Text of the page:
The Achtiname of Muhammad, also known as the Covenant or (Holy) Testament (Testamentum) of Muhammad, is a document or ahdname which purports to be a charter or writ ratified by the Prophet Muhammad granting protection and other privileges to the monks of Saint Catherine's Monastery, Mount Sinai. It is sealed with an imprint representing Muhammad's hand.....
The original charter does not survive, but several copies are now extant in the library of St Catherine, some of which are witnessed by the judges of Islam in order to lend some force to its semblance of authenticity. The traditional explanation which accounts for the loss of the original claims that during the Conquest of Egypt by the Ottoman sultan Selim I in 1517, the original document was seized from the monastery by Ottoman soldiers and taken to Selim's palace at Constantinople. A copy was then made to compensate for its loss at the monastery. On the other hand, it is also possible that the charter was simply renewed under the new rulers, as other documents in the archive suggest. Traditions about the tolerance shown towards the monastery were reported in governmental documents issued in Cairo and during the period of Ottoman rule (1517-1798), the Pasha of Egypt annually reaffirmed its protections.
In 1630, Gabriel Sionita published the first edition of the Arabic text, with Latin translation, under the title Testamentum et pactiones inter Mohammedem et Christianae fidei cultores.
The origins of the document has been the subject of a number of different traditions, best known through the accounts of European travellers who visited the monastery. These authors include the French knight Greffin Affagart (d. c. 1557), the French traveller Jean de Thévenot (d. 1667) and the English prelate Richard Peacocke, who included an English translation of the text.
James of Voragine is mostly known for his immensely successful collection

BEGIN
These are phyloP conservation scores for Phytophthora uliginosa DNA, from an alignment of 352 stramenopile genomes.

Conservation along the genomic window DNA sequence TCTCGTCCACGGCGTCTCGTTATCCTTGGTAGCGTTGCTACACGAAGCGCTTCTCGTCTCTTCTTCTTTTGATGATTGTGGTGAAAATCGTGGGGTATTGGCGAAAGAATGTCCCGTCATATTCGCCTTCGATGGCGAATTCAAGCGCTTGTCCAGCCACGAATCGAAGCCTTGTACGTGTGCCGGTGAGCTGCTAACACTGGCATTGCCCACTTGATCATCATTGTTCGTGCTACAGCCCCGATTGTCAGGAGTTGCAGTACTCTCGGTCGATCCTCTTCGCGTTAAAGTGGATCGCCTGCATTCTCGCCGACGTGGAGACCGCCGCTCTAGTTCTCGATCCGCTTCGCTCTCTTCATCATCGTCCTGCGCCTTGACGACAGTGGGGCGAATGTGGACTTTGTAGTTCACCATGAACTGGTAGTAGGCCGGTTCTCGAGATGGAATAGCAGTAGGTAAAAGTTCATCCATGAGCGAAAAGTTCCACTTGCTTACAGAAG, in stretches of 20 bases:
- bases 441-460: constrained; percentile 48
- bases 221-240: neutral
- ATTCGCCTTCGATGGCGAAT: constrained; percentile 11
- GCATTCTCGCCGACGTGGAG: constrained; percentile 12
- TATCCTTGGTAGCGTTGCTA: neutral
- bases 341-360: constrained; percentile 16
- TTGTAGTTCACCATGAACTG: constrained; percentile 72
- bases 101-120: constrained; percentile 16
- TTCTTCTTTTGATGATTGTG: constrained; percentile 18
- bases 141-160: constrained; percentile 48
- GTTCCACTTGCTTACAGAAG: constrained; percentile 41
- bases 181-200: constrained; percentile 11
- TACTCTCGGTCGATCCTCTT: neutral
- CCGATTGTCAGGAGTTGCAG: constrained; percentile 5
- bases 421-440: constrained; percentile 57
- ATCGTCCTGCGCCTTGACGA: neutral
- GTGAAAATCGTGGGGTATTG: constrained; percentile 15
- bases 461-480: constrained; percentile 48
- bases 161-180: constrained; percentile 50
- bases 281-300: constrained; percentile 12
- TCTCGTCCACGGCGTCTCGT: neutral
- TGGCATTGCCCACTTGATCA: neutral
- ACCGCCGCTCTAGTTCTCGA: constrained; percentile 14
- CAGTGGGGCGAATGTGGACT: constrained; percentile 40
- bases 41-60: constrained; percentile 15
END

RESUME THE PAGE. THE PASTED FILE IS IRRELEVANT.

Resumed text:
of saint’s lives, the Golden Legend ,1 composed around the year
1265. Lesser known is the fact that he wrote a historical chronicle inside
his magnum opus , inserted in the second-to-last chapter. Though
this chapter claims to be about Pope Pelagius I, a secondary figure in
the canon of popes, the life of Pelagius is only a small part of the entire
chronicle, which is often referred to as the Historia lombardica . In
some versions of the manuscript of the Golden Legend , the chronicle
has in fact given its name to the entire work. Fascinatingly, the Historia
lombardica also contains a life of the prophet Muhammad, a seemingly
unlikely choice for a chapter in a collection of the lives of
Christian saints. The role of the Historia lombardica within the Golden
Legend as a whole has not been studied in depth until recently, and
the passages concerning Muhammad in particular have received only
fleeting attention from scholars.2
2. (appendage notes): Apart from a summary of the text provided by Alessandro d’Ancona more than a
century ago, a very cursory article by George-Henri Bousquet, and a short mention in
John Tolan’s book on Petrus Alfonsi indicating James of Voragine’s use of Petrus’s Dialogi
contra Iudaeos as a source, this passage seems to have passed almost unnoticed. See
Alessandro d’Ancona, La leggenda di Maometto in Occidente, ed. Andrea Borruso (Rome:
Salerno, 1994), first published in Giornale Storico della Letteratura Italiana 13 (1889): 199–
281, reprinted with additions in Alessandro d’Ancona, Studj di critica e storia letteraria
(Bologna: Zanichelli, 1912), 2:167–306. On the Legenda aurea, see esp. pp. 76–77; George-
Henri Bousquet, “Mahomet et l’IslÃ¢m, selon un passage peu connu de la LÃ©gende DorÃ©e,”